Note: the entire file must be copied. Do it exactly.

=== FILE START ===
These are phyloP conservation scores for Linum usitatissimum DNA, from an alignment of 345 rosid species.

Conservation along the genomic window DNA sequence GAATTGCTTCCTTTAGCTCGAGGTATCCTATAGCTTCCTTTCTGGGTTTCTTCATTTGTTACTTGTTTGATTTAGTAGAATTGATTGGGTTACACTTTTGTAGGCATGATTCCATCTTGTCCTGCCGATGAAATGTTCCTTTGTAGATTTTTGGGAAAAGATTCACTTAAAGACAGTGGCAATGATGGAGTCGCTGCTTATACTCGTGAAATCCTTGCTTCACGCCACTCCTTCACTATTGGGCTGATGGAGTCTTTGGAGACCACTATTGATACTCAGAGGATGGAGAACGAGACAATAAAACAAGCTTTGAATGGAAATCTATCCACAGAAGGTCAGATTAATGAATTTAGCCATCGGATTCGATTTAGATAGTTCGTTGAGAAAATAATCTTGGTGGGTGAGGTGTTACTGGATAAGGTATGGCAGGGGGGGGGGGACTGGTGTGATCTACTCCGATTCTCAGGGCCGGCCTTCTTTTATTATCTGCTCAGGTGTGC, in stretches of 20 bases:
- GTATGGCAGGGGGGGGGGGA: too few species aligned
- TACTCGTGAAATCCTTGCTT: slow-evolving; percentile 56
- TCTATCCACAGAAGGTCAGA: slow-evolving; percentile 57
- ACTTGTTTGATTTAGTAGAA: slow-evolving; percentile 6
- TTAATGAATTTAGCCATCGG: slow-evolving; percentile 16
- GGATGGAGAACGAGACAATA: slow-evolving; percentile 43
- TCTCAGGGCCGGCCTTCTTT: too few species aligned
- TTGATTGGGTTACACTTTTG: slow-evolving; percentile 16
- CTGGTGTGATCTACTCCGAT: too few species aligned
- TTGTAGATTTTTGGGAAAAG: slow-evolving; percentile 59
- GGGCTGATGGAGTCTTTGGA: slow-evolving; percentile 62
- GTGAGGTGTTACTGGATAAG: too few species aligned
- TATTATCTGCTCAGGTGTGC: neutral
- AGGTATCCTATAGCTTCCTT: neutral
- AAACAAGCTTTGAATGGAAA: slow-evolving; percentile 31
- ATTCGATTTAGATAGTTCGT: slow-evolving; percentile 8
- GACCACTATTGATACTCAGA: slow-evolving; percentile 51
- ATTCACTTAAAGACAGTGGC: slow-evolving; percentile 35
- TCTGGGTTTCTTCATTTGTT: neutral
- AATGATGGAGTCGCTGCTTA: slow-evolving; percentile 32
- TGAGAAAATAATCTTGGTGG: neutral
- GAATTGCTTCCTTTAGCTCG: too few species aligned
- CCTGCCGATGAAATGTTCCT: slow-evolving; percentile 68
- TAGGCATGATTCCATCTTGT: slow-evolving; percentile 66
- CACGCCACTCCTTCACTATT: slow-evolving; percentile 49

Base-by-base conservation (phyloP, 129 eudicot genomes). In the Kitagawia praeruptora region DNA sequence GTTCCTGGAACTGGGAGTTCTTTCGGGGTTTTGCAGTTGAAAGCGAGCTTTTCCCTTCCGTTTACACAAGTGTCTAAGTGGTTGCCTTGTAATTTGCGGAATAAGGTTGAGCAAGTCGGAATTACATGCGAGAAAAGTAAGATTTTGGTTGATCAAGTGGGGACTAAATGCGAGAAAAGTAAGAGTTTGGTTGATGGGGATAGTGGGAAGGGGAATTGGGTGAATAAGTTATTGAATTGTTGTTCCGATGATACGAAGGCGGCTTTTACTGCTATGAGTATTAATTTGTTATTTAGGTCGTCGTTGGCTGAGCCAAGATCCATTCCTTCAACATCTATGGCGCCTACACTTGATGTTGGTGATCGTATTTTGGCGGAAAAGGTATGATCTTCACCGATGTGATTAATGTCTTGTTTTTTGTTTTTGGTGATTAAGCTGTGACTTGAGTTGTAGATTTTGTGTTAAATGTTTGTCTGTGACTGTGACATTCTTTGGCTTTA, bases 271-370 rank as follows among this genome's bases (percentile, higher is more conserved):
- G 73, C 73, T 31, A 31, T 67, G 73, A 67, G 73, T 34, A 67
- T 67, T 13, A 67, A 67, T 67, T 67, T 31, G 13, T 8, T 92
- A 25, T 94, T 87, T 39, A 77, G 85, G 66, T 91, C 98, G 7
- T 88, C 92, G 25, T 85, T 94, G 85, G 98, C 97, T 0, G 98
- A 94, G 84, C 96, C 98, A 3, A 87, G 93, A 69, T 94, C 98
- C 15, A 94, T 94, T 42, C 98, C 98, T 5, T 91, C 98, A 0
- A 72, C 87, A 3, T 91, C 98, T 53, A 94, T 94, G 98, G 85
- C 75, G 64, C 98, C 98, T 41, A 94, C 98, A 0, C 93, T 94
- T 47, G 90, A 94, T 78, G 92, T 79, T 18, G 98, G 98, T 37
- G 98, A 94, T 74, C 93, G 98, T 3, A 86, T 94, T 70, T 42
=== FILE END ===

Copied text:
These are phyloP conservation scores for Linum usitatissimum DNA, from an alignment of 345 rosid species.

Conservation along the genomic window DNA sequence GAATTGCTTCCTTTAGCTCGAGGTATCCTATAGCTTCCTTTCTGGGTTTCTTCATTTGTTACTTGTTTGATTTAGTAGAATTGATTGGGTTACACTTTTGTAGGCATGATTCCATCTTGTCCTGCCGATGAAATGTTCCTTTGTAGATTTTTGGGAAAAGATTCACTTAAAGACAGTGGCAATGATGGAGTCGCTGCTTATACTCGTGAAATCCTTGCTTCACGCCACTCCTTCACTATTGGGCTGATGGAGTCTTTGGAGACCACTATTGATACTCAGAGGATGGAGAACGAGACAATAAAACAAGCTTTGAATGGAAATCTATCCACAGAAGGTCAGATTAATGAATTTAGCCATCGGATTCGATTTAGATAGTTCGTTGAGAAAATAATCTTGGTGGGTGAGGTGTTACTGGATAAGGTATGGCAGGGGGGGGGGGACTGGTGTGATCTACTCCGATTCTCAGGGCCGGCCTTCTTTTATTATCTGCTCAGGTGTGC, in stretches of 20 bases:
- GTATGGCAGGGGGGGGGGGA: too few species aligned
- TACTCGTGAAATCCTTGCTT: slow-evolving; percentile 56
- TCTATCCACAGAAGGTCAGA: slow-evolving; percentile 57
- ACTTGTTTGATTTAGTAGAA: slow-evolving; percentile 6
- TTAATGAATTTAGCCATCGG: slow-evolving; percentile 16
- GGATGGAGAACGAGACAATA: slow-evolving; percentile 43
- TCTCAGGGCCGGCCTTCTTT: too few species aligned
- TTGATTGGGTTACACTTTTG: slow-evolving; percentile 16
- CTGGTGTGATCTACTCCGAT: too few species aligned
- TTGTAGATTTTTGGGAAAAG: slow-evolving; percentile 59
- GGGCTGATGGAGTCTTTGGA: slow-evolving; percentile 62
- GTGAGGTGTTACTGGATAAG: too few species aligned
- TATTATCTGCTCAGGTGTGC: neutral
- AGGTATCCTATAGCTTCCTT: neutral
- AAACAAGCTTTGAATGGAAA: slow-evolving; percentile 31
- ATTCGATTTAGATAGTTCGT: slow-evolving; percentile 8
- GACCACTATTGATACTCAGA: slow-evolving; percentile 51
- ATTCACTTAAAGACAGTGGC: slow-evolving; percentile 35
- TCTGGGTTTCTTCATTTGTT: neutral
- AATGATGGAGTCGCTGCTTA: slow-evolving; percentile 32
- TGAGAAAATAATCTTGGTGG: neutral
- GAATTGCTTCCTTTAGCTCG: too few species aligned
- CCTGCCGATGAAATGTTCCT: slow-evolving; percentile 68
- TAGGCATGATTCCATCTTGT: slow-evolving; percentile 66
- CACGCCACTCCTTCACTATT: slow-evolving; percentile 49

Base-by-base conservation (phyloP, 129 eudicot genomes). In the Kitagawia praeruptora region DNA sequence GTTCCTGGAACTGGGAGTTCTTTCGGGGTTTTGCAGTTGAAAGCGAGCTTTTCCCTTCCGTTTACACAAGTGTCTAAGTGGTTGCCTTGTAATTTGCGGAATAAGGTTGAGCAAGTCGGAATTACATGCGAGAAAAGTAAGATTTTGGTTGATCAAGTGGGGACTAAATGCGAGAAAAGTAAGAGTTTGGTTGATGGGGATAGTGGGAAGGGGAATTGGGTGAATAAGTTATTGAATTGTTGTTCCGATGATACGAAGGCGGCTTTTACTGCTATGAGTATTAATTTGTTATTTAGGTCGTCGTTGGCTGAGCCAAGATCCATTCCTTCAACATCTATGGCGCCTACACTTGATGTTGGTGATCGTATTTTGGCGGAAAAGGTATGATCTTCACCGATGTGATTAATGTCTTGTTTTTTGTTTTTGGTGATTAAGCTGTGACTTGAGTTGTAGATTTTGTGTTAAATGTTTGTCTGTGACTGTGACATTCTTTGGCTTTA, bases 271-370 rank as follows among this genome's bases (percentile, higher is more conserved):
- G 73, C 73, T 31, A 31, T 67, G 73, A 67, G 73, T 34, A 67
- T 67, T 13, A 67, A 67, T 67, T 67, T 31, G 13, T 8, T 92
- A 25, T 94, T 87, T 39, A 77, G 85, G 66, T 91, C 98, G 7
- T 88, C 92, G 25, T 85, T 94, G 85, G 98, C 97, T 0, G 98
- A 94, G 84, C 96, C 98, A 3, A 87, G 93, A 69, T 94, C 98
- C 15, A 94, T 94, T 42, C 98, C 98, T 5, T 91, C 98, A 0
- A 72, C 87, A 3, T 91, C 98, T 53, A 94, T 94, G 98, G 85
- C 75, G 64, C 98, C 98, T 41, A 94, C 98, A 0, C 93, T 94
- T 47, G 90, A 94, T 78, G 92, T 79, T 18, G 98, G 98, T 37
- G 98, A 94, T 74, C 93, G 98, T 3, A 86, T 94, T 70, T 42